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fig1: Oesophageal cancer incidence trends by histologic type, sex, and racial/ethnic group (SEER 9 and SEER 13). Rates are per 100 000 person-years, age-adjusted using US 2000 standard population data. ‘Whites' refers to the rates for total Whites extracted from SEER 9. ‘Hispanics' refers to the rates for Hispanics (Whites only) extracted from SEER 13.

Mentions: Among men, total oesophageal cancer rates have been decreasing among Blacks since the mid-1980s and rising consistently among Whites, such that the Black–White IRR declined from 3.8 during the late 1970s to 1.1 during 2002–05 (Figure 1). In fact, the overall rates among Whites have been higher since 2004, with rates of 9.1 and 8.3 per 100 000 person-years in 2004–05 compared with 8.8 and 7.9 among Blacks (data not tabulated). Overall rates have also been declining among Hispanics and Asians/Pacific Islanders. Rates among Whites (non-Hispanics) were virtually identical to those among total Whites and those among American Indians/Alaska Natives were based on small numbers; thus, neither race/ethnicity is shown in the figure.


Oesophageal cancer incidence in the United States by race, sex, and histologic type, 1977-2005.

Cook MB, Chow WH, Devesa SS - Br. J. Cancer (2009)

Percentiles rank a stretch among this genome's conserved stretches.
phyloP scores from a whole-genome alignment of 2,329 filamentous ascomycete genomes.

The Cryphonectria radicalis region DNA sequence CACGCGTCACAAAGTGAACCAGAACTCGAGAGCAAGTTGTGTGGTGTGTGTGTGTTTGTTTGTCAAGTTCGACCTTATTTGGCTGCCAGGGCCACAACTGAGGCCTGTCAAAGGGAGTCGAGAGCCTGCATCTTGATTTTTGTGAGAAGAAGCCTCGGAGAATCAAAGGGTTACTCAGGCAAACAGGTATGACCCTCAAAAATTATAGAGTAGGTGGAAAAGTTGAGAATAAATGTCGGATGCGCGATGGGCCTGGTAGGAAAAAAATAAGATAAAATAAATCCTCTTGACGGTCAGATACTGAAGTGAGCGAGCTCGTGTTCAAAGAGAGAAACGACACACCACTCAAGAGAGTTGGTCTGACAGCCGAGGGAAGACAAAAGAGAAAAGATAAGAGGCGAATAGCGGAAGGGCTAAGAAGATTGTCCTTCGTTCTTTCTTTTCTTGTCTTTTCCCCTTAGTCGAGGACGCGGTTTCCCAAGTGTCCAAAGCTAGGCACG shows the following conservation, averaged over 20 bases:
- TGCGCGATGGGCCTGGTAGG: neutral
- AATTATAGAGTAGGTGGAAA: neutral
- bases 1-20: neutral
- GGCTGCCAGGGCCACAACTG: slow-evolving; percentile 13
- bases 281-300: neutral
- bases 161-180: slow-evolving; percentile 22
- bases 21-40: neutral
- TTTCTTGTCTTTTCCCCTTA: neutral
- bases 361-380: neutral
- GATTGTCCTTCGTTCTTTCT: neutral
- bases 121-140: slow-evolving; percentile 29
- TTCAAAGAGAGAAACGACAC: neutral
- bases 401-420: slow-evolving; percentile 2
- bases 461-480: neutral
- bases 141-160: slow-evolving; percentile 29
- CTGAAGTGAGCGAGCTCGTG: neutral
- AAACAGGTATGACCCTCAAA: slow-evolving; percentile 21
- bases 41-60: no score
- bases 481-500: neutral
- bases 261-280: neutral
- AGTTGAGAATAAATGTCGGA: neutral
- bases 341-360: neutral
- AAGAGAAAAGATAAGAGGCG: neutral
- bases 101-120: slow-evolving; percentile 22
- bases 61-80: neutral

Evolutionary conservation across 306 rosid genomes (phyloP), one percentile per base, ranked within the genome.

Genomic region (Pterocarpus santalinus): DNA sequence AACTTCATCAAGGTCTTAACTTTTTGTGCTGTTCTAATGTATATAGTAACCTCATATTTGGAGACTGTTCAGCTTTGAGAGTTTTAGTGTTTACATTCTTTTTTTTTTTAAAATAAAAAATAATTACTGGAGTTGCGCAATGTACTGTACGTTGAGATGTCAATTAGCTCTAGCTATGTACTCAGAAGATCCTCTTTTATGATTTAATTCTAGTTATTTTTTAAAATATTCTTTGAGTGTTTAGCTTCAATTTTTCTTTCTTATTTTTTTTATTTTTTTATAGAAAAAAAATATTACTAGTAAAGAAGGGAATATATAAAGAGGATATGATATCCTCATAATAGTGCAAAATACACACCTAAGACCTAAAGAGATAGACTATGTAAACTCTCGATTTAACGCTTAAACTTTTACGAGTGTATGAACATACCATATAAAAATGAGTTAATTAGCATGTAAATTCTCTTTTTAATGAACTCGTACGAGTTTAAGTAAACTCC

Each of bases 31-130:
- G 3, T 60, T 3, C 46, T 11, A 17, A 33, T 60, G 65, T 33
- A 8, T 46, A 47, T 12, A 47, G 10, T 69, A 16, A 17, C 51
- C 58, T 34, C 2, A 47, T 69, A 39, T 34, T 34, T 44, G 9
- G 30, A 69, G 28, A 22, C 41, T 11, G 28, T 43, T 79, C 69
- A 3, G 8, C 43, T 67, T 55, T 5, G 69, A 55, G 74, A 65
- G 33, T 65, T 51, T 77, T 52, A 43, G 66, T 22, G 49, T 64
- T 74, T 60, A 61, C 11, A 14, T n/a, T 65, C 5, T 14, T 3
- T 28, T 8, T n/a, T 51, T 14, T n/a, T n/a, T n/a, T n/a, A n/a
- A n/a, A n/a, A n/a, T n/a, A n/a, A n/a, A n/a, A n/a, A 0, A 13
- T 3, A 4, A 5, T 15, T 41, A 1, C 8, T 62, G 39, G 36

Oesophageal cancer incidence trends by histologic type, sex, and racial/ethnic group (SEER 9 and SEER 13). Rates are per 100 000 person-years, age-adjusted using US 2000 standard population data. ‘Whites' refers to the rates for total Whites extracted from SEER 9. ‘Hispanics' refers to the rates for Hispanics (Whites only) extracted from SEER 13.
© Copyright Policy
Related In: Results  -  Collection

Show All Figures
getmorefigures.php?uid=PMC2736840&req=5

fig1: Oesophageal cancer incidence trends by histologic type, sex, and racial/ethnic group (SEER 9 and SEER 13). Rates are per 100 000 person-years, age-adjusted using US 2000 standard population data. ‘Whites' refers to the rates for total Whites extracted from SEER 9. ‘Hispanics' refers to the rates for Hispanics (Whites only) extracted from SEER 13.